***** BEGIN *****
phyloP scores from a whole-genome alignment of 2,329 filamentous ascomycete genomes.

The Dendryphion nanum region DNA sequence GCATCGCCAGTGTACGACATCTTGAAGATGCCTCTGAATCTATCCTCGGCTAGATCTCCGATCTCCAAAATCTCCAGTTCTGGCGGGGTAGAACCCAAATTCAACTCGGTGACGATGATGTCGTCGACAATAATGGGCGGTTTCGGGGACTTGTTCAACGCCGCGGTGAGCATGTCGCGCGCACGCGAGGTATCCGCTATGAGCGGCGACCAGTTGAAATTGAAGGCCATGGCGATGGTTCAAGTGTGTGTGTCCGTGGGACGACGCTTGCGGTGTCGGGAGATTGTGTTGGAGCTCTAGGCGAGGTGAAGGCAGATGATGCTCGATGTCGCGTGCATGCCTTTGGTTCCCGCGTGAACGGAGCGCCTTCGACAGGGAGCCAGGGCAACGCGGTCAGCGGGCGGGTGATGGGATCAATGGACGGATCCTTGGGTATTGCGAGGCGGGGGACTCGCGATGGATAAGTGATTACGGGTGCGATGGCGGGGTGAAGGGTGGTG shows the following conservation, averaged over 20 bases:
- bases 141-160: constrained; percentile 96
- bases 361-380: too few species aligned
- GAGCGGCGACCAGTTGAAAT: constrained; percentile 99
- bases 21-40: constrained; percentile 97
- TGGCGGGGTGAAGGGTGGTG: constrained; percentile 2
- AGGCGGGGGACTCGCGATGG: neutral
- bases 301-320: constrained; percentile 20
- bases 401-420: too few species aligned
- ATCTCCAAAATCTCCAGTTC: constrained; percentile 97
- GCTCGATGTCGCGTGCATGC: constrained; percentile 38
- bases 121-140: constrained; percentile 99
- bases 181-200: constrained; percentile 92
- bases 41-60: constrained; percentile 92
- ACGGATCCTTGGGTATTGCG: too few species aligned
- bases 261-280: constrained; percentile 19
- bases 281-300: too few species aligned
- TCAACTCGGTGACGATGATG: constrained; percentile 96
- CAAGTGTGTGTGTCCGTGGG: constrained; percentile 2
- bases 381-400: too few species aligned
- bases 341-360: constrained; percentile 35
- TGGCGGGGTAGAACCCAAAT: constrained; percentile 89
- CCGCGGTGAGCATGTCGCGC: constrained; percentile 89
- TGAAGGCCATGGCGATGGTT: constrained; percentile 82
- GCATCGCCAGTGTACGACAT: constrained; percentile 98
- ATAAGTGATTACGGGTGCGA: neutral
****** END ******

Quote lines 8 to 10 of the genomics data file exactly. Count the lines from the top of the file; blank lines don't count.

- AGGCGGGGGACTCGCGATGG: neutral
- bases 301-320: constrained; percentile 20
- bases 401-420: too few species aligned